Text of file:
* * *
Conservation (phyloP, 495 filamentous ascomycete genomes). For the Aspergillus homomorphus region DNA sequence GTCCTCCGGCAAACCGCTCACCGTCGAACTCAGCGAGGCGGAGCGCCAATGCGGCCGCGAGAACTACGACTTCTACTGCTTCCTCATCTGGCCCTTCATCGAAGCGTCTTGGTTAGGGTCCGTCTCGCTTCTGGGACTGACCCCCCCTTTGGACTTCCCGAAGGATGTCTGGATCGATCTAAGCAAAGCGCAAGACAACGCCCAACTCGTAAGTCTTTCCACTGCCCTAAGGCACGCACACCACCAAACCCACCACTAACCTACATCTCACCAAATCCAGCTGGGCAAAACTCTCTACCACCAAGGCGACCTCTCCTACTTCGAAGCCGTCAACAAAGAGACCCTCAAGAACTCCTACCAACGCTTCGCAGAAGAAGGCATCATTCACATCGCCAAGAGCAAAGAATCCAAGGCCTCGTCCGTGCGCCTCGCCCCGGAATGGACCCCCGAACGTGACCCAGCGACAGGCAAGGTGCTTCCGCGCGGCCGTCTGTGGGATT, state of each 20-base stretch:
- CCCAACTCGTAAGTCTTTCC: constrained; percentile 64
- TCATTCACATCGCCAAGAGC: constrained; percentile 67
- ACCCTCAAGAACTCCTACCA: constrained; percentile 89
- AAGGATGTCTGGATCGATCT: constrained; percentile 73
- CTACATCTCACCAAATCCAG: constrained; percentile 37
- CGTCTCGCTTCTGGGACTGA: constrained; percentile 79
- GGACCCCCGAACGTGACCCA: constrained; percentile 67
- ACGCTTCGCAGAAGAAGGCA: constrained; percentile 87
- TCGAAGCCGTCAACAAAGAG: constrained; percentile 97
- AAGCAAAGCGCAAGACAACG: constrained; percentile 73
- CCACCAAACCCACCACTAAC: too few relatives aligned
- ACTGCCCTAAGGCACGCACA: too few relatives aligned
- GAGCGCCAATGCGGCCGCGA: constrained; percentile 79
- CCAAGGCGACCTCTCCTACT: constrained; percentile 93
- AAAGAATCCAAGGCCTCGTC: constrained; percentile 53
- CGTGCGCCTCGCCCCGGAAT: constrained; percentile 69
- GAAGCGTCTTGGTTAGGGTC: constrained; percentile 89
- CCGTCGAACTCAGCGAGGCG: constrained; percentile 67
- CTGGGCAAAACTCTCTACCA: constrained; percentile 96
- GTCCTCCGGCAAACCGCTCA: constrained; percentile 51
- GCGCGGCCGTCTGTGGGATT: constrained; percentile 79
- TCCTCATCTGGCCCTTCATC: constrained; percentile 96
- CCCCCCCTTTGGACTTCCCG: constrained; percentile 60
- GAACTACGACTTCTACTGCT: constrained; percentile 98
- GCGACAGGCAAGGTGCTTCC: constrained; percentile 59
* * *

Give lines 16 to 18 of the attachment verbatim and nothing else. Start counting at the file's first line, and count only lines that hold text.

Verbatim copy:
- AAAGAATCCAAGGCCTCGTC: constrained; percentile 53
- CGTGCGCCTCGCCCCGGAAT: constrained; percentile 69
- GAAGCGTCTTGGTTAGGGTC: constrained; percentile 89